Academic discourse has mostly converged at a notion that institutions and bureaucracies in Africa are weak. This attribute of weakness is reflected in and is usually reinforced by issues such as elite capture, corruption [38
], inadequate infrastructure [40
], and the legacies of illegitimate colonial institutions [42
]. We consider institutions as rules that govern individuals’ lives and different organizational components of a state―political, economic, and social interactions―and comprise both formal rules (constitutions, laws, property rights), and informal constraints (sanctions, taboos, customs, traditions, and codes of conduct) [44
] (p.97) [45
], with the primary purpose of creating order and reducing uncertainty in society. While the histories, sources, categories, and functions of both formal and informal institutions in Africa are significantly captured in the literature [16
], the characteristics of these institutions, and how they shape the economic transactions, remain contentious.
One of the most influential and thought-provoking works on the logic of African institutions comes from Patrick Chabal and Jean-Pascal Daloz in their essay, Africa Works
. Chabal and Daloz [38
] contend that African institutions can best be understood as spaces of “institutionalized disorder,” where perverse corruption is both a major cause of and a product of ineffective institutions. They define institutional effectiveness in terms of the “Weberian ideal-type” bureaucracies, where institutional effectiveness is obtained by organizing their structure, purposes, and resources to provide rule-based governance which is fair, rational, and predictable. Arguing further, they show that African institutions are captured by clientelistic and patron networks, where rules of the game succumb to actor-networks that further perpetuate dysfunctionality. Thus, bureaucracies in Africa run counter to “Weberian” prescriptions. Bierschenk [46
] and Acemoglu and Robinson [43
] argue that the prevalence of ineffective institutions in Africa is a manifestation of colonial legacy. To Bierschenk, colonial development regimes left incomplete and contradictory reforms that make bureaucracies highly disintegrated―resembling never-finishing “building sites.” He further suggests that colonization created “formal” institutions that were superimposed on existing pre-colonial African institutions, and this affects modern state infrastructure [46
]. Such conditions weaken the modern institutions and provide undue agency to private and state agents, who perpetrate opaque business transactions.
Lund argues that by this nature, African institutions cannot stamp their authority, which is in line with the views of Luiz and Stewart [47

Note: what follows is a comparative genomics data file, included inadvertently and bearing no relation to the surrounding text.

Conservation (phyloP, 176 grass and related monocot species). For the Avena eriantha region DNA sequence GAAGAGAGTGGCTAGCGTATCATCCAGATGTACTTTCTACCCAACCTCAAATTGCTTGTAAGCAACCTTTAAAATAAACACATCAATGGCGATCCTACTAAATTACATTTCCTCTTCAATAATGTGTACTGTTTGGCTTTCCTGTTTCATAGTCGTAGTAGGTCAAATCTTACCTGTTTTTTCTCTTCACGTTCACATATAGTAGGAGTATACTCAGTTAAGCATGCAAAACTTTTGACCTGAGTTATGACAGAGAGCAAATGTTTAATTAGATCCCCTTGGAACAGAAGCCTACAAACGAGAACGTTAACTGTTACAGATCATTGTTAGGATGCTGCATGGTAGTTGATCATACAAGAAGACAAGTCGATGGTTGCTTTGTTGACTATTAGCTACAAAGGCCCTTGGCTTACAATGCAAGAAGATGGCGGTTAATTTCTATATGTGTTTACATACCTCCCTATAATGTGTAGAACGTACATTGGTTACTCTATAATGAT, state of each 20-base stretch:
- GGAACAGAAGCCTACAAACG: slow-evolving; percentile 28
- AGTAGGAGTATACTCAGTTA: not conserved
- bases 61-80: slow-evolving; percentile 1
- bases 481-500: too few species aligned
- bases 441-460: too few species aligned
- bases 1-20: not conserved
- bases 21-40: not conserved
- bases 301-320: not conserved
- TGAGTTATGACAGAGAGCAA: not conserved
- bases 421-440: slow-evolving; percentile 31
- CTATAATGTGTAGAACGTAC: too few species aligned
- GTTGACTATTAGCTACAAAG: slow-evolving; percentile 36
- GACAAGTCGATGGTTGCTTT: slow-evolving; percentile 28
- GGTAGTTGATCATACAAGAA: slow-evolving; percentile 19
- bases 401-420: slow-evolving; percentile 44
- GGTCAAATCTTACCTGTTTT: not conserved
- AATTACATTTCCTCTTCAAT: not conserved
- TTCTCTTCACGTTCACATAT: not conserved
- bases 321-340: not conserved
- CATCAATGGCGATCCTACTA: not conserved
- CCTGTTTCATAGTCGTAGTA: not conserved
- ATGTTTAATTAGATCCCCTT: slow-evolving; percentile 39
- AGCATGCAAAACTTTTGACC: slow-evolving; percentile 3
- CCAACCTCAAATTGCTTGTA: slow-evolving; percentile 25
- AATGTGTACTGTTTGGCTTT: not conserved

] that Africa is a zone of institutional voids. This perspective is, however, contrary to the views of Weintraub [48
] and Bayart [49
], who posit that the distinction between public–private or formal–informal is a Western thought, which does not have analytical purchase in the African contexts that have had a history of amalgamated European–African authority. Suggestively, the locus of institutional power is negotiated, unstable, and fluid, partly in line with Foucault’s view of power as “omnipresent,” revolving around actors and never controlled or being possessed [50
]. In view of these, Alexander [52
] argues against transplanting Weberian institutional norms to Africa and the Global South. Thus, viewing institutions in Africa via Western canons alone obscures a great deal of understanding of how the systems function on the continent [16
A relatively recent but growing body of literature suggests that African political systems and institutions could best be described as “hybrid,” a form of governance which embraces both formal and informal rules, to address debates on the formal–informal duality [53
]. Boege [18
] believes that hybrid approaches create avenues for modern practices to embrace customary norms, thereby respecting and utilizing traditional African systems in modern governance. Thus, the application of formal rules should resonate with the baggage of informal norms and cultures that govern the daily lives of the people, and scholars should explore this aspect of the debate [44
]. Yet, others believe that hybridity is not a useful concept, and hybrid operations may not serve as a panacea to institutional challenges in Africa, partly because the so-called local and Western norms are not always distinct, and thus should not be viewed as “others,” with incompatible philosophies [54
]. Moreover, hybrid systems may produce negative outcomes, because the discourse and practice of hybridity usually fail to disaggregate local contexts, and thus do not address historical and existing inequalities and power imbalances (e.g., of gender and class) that characterize the administrative systems in the Global South [17
Although the foregoing debates provide an extensive background to institutions in Africa, the approach taken in this article does not depend solely on any of these stances. We do not focus on the supposed weakness of formal or informal institutions (as separate entities) or grapple with their distinct functions. Our approach somewhat resonates with hybridity (by linking formal and informal arenas). Nonetheless, we do not pursue hybridity as a central focus, because the existing articulations of the concept remain unclear, and also imply insignificant formal–informal integration [17
], while a substantial debate about hybrid governance is beyond the remit of this article. It will be seen, however, that aspects of each of these views have implications on our discussion on small-scale mining in Ghana. We now turn attention to how the “disjointed” relation between state bodies and customary institutions functions against constitutional provisions on land and natural resource governance.
The Constitution, Chieftaincy, and Land Deals in Ghana: Association or Dissociation?
Chieftaincy is an African indigenous system of governance with executive, judicial, and legislative arms and powers. In Ghana, as in other parts of Africa, chieftaincy institutions are governed by “chiefs” whose symbol of authority is the stool/skin, depending on customary and cultural practices [55
]. According to Article 277 of the 1992 Constitution of the Republic of Ghana, a “chief” refers to a person, who, hailing from the appropriate family and lineage, has been validly nominated, elected or selected, and enstooled, enskinned, or installed as a chief or queen mother in accordance with the relevant customary law and usage [56
]. The chieftaincy institution has endured from pre-colonial to post-independence periods in Ghana. Article 270 (2b) of the 1992 Constitution reiterates state support for the chieftaincy institution [57